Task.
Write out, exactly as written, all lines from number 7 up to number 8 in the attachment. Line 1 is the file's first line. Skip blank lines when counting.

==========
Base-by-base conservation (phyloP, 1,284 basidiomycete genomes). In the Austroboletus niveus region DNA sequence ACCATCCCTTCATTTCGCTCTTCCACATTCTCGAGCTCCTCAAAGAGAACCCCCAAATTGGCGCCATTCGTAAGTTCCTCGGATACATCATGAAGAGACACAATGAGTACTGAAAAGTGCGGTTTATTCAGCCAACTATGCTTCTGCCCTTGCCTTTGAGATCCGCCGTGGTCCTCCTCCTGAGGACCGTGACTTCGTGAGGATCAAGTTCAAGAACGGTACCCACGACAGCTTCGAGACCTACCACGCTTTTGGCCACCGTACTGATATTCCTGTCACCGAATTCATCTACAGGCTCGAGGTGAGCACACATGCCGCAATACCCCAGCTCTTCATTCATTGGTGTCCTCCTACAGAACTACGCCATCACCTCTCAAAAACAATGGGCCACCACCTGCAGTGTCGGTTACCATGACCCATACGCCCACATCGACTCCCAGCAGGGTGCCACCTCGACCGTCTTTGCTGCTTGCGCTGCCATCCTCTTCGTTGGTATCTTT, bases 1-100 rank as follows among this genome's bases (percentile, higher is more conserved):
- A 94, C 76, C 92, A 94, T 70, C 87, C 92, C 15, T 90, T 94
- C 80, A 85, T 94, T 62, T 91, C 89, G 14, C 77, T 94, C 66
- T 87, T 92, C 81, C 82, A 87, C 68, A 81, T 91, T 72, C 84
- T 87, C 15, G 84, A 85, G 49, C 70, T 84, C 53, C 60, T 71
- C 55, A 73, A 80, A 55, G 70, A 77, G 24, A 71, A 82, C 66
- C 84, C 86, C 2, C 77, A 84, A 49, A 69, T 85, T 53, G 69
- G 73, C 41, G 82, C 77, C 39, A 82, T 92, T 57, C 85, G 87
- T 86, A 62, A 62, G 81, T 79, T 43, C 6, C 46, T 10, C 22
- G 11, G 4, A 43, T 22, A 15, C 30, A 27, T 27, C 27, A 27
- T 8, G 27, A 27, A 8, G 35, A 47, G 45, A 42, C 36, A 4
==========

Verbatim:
- C 84, C 86, C 2, C 77, A 84, A 49, A 69, T 85, T 53, G 69
- G 73, C 41, G 82, C 77, C 39, A 82, T 92, T 57, C 85, G 87